Add to that my love for water. Hence swimming. There is something to improve in every stroke even after I’ve performed it a thousand times. Is there a limit to how you can keep improving your freestyle? Of attaining that perfect positioning where friction with water is least. Swift, smooth and really fast. And then the breast stroke, I’m always left feeling I can do with lesser moments of face over the water. And that the kick could be stronger. Or in the backstroke, getting the accurate posture so that the leg motion stems right from the hip, without bending the knee. As for the butterfly, the constant struggle for getting more strength in my arms to get farther in each dive, and more power in my lungs, so that I can reduce my mid-resting time from ten seconds to zilch. In a nutshell, cease to be a 206-boned human body, and learn to be a strong and nimble fish.

It’s crazy. Possessed. Obsessed. I’ve heard several words thrashed about for such single-minded pursuit of betterment. So far, my pool manager has expressed it best, through a not-so-dainty question: मैड़म, आप खात्ते क्या हो? No, getting the best in my pool is not enough. That was never the target. In fact, there is no target. Fixing a target means limiting your horizon. If at all there is a goal, it is to surpass my own expectation. And trust you me, I expect a lot from myself.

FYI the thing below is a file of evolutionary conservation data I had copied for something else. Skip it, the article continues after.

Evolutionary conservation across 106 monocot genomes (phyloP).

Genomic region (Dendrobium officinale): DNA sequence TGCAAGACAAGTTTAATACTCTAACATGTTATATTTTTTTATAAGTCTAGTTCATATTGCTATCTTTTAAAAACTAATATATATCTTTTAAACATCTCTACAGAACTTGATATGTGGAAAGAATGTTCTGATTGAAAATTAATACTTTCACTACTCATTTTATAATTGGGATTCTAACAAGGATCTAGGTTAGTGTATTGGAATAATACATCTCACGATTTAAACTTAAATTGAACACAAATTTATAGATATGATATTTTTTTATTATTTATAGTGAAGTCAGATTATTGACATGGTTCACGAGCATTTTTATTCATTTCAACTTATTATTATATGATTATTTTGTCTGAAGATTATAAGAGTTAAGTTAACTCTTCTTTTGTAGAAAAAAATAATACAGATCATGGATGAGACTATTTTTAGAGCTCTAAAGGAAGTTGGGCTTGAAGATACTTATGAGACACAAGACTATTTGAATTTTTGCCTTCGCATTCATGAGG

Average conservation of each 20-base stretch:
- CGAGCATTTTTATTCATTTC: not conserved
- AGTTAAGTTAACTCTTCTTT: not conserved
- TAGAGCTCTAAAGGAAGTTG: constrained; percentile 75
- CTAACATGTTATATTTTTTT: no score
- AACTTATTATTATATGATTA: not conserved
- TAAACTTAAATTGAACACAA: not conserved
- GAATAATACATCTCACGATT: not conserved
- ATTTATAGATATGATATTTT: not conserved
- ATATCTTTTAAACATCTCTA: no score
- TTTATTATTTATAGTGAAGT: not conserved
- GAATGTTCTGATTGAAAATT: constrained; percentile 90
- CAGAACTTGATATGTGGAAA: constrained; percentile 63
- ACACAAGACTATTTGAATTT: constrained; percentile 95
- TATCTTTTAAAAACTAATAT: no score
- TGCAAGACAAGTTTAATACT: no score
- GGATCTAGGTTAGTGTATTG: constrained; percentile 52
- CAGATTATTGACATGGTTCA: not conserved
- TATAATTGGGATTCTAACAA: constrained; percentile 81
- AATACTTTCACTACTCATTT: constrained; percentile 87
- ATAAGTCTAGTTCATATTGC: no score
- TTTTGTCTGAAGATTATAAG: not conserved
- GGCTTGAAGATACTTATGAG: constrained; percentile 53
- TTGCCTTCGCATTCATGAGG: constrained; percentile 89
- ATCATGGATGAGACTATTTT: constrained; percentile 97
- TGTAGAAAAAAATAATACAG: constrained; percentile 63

Damn the pain in my thighs. Urgh, that nasty cramp in my upper arms. The sore neck. The chlorine spoiled hair. The tanned and swarthy face. I know it won’t get easier, but I know equally well, I will get better.

I remember once jumping in the pool with 102 fever. And coming out cured. The body is a great indicator. If you treat it right, it tells you exactly what it needs. If you’re prepared to listen, and ready to take chances.

There is nothing about life that sports can’t teach. Discipline. Concentration. Effort. Toil. Consequences. Persistence. Patience. Consistency. Conviction. Ceaseless learning. Love. The ability to lose without losing hope. The acceptance of limits, open to be challenged at will. And above all, endurance.